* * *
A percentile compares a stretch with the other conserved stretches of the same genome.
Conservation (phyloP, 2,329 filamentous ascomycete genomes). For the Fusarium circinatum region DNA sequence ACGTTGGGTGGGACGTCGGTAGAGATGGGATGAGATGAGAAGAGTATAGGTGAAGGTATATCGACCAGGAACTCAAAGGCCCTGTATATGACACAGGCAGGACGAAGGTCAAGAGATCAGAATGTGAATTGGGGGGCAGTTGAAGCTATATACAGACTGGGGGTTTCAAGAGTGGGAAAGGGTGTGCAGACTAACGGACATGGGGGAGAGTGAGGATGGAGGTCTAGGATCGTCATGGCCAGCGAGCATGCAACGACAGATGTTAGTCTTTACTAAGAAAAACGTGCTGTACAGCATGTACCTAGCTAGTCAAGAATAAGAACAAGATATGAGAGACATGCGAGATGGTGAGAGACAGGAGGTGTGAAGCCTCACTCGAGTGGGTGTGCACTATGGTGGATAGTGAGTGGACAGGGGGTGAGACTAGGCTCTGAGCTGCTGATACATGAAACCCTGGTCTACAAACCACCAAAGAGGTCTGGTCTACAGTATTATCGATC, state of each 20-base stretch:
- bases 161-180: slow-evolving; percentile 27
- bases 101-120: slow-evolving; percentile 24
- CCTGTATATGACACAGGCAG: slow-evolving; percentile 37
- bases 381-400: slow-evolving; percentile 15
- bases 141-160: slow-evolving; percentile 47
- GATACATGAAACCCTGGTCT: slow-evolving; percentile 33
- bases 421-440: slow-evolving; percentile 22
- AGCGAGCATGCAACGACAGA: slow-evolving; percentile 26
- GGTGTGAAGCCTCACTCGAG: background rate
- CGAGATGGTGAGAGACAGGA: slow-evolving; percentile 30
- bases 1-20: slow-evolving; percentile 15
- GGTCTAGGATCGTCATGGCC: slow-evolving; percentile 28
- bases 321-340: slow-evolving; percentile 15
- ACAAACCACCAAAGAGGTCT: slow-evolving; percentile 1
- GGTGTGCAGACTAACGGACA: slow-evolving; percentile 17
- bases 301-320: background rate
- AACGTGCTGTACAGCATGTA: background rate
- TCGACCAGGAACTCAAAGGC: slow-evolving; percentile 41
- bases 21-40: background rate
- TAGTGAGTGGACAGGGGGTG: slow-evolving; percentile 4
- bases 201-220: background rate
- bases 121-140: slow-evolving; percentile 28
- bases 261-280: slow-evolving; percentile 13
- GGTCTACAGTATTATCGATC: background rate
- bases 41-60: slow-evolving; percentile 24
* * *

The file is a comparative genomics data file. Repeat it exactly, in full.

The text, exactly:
A percentile compares a stretch with the other conserved stretches of the same genome.
Conservation (phyloP, 2,329 filamentous ascomycete genomes). For the Fusarium circinatum region DNA sequence ACGTTGGGTGGGACGTCGGTAGAGATGGGATGAGATGAGAAGAGTATAGGTGAAGGTATATCGACCAGGAACTCAAAGGCCCTGTATATGACACAGGCAGGACGAAGGTCAAGAGATCAGAATGTGAATTGGGGGGCAGTTGAAGCTATATACAGACTGGGGGTTTCAAGAGTGGGAAAGGGTGTGCAGACTAACGGACATGGGGGAGAGTGAGGATGGAGGTCTAGGATCGTCATGGCCAGCGAGCATGCAACGACAGATGTTAGTCTTTACTAAGAAAAACGTGCTGTACAGCATGTACCTAGCTAGTCAAGAATAAGAACAAGATATGAGAGACATGCGAGATGGTGAGAGACAGGAGGTGTGAAGCCTCACTCGAGTGGGTGTGCACTATGGTGGATAGTGAGTGGACAGGGGGTGAGACTAGGCTCTGAGCTGCTGATACATGAAACCCTGGTCTACAAACCACCAAAGAGGTCTGGTCTACAGTATTATCGATC, state of each 20-base stretch:
- bases 161-180: slow-evolving; percentile 27
- bases 101-120: slow-evolving; percentile 24
- CCTGTATATGACACAGGCAG: slow-evolving; percentile 37
- bases 381-400: slow-evolving; percentile 15
- bases 141-160: slow-evolving; percentile 47
- GATACATGAAACCCTGGTCT: slow-evolving; percentile 33
- bases 421-440: slow-evolving; percentile 22
- AGCGAGCATGCAACGACAGA: slow-evolving; percentile 26
- GGTGTGAAGCCTCACTCGAG: background rate
- CGAGATGGTGAGAGACAGGA: slow-evolving; percentile 30
- bases 1-20: slow-evolving; percentile 15
- GGTCTAGGATCGTCATGGCC: slow-evolving; percentile 28
- bases 321-340: slow-evolving; percentile 15
- ACAAACCACCAAAGAGGTCT: slow-evolving; percentile 1
- GGTGTGCAGACTAACGGACA: slow-evolving; percentile 17
- bases 301-320: background rate
- AACGTGCTGTACAGCATGTA: background rate
- TCGACCAGGAACTCAAAGGC: slow-evolving; percentile 41
- bases 21-40: background rate
- TAGTGAGTGGACAGGGGGTG: slow-evolving; percentile 4
- bases 201-220: background rate
- bases 121-140: slow-evolving; percentile 28
- bases 261-280: slow-evolving; percentile 13
- GGTCTACAGTATTATCGATC: background rate
- bases 41-60: slow-evolving; percentile 24